- Employee Relations
- Human Resources
Number of Remote Workers Continues to Rise
- Danica Abcede
- 1 March 2017
Finding – and keeping – a talented workforce has been a priority for businesses across industries for decades, but today the task poses more of a challenge than ever. According to a recent report from Gallop, a record 47 percent of the U.S. workforce says now is a good time to find a quality job, and more than half of employees (51 percent) are searching for new jobs or watching for openings. One way companies can keep employees is by offering work-from-home or remote working opportunities, options that play a major role in an employee’s decision to take or leave a job.
Gallop’s State of the American Workplace studied more than 195,600 employees across a wide variety of industries and found that more than half of employees (53 percent) say a role that allows them to have greater work-life balance is “very important” to them when considering whether to take a new job. Fifty-one percent say they would change jobs for one that offered flextime, and 37 percent would do the same for a job that offered them the ability to work where they want at least part of the time.
The report also shows that more companies are taking note of employees’ demands for flexible options. From 2012 to 2016, the number of employees working remotely rose by four percentage points, from 39 percent to 43 percent, and the trend was apparent across almost all of the industries studied. The finance, insurance and real estate industries experienced the greatest increase in time spent working remotely, followed by the transportation, manufacturing or construction, and retail industries.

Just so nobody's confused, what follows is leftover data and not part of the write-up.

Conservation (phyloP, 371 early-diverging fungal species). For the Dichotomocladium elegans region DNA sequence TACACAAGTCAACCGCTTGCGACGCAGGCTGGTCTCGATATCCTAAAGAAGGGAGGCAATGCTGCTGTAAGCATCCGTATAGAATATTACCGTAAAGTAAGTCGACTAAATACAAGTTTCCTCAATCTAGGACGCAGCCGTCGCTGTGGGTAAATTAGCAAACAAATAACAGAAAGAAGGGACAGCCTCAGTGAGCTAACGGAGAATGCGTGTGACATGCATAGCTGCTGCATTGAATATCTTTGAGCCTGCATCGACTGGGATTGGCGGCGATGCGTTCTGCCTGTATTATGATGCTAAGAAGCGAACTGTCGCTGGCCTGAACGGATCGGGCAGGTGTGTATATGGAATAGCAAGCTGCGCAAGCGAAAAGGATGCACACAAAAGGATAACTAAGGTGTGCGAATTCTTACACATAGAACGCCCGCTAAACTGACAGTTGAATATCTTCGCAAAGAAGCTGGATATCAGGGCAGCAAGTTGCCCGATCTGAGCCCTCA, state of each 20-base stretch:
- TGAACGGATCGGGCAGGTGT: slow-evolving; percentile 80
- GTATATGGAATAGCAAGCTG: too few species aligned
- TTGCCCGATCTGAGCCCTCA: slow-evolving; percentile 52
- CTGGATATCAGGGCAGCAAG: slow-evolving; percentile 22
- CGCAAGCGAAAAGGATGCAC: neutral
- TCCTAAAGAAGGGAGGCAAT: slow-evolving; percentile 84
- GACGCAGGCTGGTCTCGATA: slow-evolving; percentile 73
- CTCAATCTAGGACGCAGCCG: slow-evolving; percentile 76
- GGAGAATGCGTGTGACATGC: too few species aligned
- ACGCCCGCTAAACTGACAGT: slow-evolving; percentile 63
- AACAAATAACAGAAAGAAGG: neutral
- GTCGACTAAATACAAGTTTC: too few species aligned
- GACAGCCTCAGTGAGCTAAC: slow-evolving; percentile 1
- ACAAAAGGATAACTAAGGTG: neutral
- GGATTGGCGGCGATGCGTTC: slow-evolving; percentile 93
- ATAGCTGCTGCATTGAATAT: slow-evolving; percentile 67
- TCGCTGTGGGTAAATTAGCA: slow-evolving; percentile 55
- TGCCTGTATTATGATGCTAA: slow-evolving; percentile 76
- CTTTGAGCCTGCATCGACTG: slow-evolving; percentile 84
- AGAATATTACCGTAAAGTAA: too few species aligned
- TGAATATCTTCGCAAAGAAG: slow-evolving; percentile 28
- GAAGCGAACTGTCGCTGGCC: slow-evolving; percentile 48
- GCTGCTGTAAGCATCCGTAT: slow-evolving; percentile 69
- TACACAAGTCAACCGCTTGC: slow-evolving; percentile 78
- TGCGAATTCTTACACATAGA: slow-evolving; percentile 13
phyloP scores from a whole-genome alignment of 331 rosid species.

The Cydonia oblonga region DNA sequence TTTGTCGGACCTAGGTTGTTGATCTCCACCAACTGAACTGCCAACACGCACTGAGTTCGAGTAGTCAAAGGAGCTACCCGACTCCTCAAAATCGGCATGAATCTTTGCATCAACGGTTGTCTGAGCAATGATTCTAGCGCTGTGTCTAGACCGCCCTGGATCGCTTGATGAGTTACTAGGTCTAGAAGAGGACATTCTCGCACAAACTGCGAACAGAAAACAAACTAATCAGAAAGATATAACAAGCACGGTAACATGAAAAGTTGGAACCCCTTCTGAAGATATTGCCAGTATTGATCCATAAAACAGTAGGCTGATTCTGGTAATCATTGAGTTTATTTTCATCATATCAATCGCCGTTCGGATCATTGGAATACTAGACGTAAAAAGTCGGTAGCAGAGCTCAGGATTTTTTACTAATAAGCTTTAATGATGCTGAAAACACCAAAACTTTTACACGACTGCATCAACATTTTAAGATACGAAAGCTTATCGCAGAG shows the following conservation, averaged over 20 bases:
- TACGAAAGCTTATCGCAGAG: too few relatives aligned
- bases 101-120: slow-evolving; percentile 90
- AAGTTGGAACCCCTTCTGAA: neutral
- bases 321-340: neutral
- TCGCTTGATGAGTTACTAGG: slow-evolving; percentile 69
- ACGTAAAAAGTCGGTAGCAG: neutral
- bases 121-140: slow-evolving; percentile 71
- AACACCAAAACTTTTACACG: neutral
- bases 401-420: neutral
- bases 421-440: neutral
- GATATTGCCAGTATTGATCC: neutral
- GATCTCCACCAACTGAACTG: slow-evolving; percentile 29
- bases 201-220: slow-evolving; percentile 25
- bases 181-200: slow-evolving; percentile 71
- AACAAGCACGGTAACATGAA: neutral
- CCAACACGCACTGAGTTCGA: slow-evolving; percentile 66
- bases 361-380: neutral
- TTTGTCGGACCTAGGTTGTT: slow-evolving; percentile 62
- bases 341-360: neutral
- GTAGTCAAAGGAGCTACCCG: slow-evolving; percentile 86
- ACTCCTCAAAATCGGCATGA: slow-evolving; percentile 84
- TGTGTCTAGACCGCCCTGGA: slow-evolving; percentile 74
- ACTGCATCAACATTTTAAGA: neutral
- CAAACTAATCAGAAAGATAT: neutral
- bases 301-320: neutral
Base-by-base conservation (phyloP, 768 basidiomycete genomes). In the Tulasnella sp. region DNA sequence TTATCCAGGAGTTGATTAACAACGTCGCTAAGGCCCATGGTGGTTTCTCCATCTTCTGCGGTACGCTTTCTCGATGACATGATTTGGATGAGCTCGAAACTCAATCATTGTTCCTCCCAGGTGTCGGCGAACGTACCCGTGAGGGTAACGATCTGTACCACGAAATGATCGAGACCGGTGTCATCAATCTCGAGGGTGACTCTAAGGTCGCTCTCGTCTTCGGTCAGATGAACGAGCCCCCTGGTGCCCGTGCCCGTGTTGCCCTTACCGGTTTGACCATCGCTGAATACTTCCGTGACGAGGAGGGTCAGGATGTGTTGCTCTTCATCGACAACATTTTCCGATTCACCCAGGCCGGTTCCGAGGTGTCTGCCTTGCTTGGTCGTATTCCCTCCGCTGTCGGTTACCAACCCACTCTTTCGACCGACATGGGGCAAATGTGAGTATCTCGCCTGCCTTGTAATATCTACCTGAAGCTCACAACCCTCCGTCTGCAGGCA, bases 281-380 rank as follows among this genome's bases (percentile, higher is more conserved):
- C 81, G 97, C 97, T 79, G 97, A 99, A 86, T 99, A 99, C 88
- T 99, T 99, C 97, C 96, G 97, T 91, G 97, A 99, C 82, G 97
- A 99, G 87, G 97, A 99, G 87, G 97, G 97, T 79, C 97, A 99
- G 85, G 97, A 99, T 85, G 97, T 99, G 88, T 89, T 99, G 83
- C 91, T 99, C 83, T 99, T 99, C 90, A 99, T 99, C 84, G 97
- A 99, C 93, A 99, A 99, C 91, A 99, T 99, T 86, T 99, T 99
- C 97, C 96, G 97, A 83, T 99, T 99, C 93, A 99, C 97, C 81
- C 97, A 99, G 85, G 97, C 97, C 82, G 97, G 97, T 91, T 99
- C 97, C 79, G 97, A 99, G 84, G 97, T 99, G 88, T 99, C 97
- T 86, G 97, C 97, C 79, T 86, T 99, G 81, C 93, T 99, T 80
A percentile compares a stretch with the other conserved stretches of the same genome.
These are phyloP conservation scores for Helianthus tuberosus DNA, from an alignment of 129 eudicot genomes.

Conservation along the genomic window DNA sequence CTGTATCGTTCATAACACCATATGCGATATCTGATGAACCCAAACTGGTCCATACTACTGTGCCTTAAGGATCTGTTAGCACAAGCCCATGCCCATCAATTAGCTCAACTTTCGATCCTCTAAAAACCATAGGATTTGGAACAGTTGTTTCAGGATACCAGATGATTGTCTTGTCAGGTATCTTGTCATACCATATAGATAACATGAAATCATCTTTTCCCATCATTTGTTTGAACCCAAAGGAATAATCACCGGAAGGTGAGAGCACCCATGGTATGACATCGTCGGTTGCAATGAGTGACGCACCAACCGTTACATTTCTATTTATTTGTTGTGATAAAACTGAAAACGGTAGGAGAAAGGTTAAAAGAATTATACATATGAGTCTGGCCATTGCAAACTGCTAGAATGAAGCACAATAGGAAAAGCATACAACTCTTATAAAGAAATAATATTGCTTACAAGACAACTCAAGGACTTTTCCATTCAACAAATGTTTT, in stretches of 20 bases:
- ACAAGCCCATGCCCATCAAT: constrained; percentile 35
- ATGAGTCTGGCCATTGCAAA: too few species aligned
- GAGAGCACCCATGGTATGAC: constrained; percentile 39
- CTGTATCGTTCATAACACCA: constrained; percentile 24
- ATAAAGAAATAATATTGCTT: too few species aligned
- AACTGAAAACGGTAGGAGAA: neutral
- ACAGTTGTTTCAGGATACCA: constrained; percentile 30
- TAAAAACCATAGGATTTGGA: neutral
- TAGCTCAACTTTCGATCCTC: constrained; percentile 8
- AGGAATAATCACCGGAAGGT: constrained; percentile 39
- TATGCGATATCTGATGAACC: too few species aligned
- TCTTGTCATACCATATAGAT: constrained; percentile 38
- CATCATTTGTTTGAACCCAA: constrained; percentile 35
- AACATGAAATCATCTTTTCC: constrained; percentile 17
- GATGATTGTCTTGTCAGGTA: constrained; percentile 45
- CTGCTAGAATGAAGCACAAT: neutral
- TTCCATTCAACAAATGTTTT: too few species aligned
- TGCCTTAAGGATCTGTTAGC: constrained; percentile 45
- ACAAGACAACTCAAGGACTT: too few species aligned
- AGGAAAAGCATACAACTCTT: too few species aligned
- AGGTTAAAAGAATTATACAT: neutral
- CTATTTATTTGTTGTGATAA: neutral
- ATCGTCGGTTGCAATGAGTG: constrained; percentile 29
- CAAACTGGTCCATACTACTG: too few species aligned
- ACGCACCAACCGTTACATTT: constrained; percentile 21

A case if often raised against remote working because of concerns about employees becoming less engaged with their employers. In fact, the Gallop report found the opposite to be true. Engagement actually increases when employees spend some time working remotely and some time working on site with coworkers. Compared with other employees, employees who work remotely 60 to 80 percent of the time (or three to four days in a five-day workweek) are more likely to strongly agree they make more progress in their workday.
For employees who work 100 percent remotely, engagement is the lowest among all remote workers at 30 percent. However, this number is the same as employees who don’t work remotely at all. That is, employees who work remotely 100 percent of the time and those who work on-site 100 percent of the time report feeling equally engaged.
The report shines light on a trend that will continue to grow, as emerging technologies make remote working not only more feasible and productive, but also more connected and collaborative. CH Consulting Group has extensive experience in helping companies facilitate the move to more flexible working arrangements, something employees are clearly demanding. For a free quote on how we can help you retain talent, contact us today.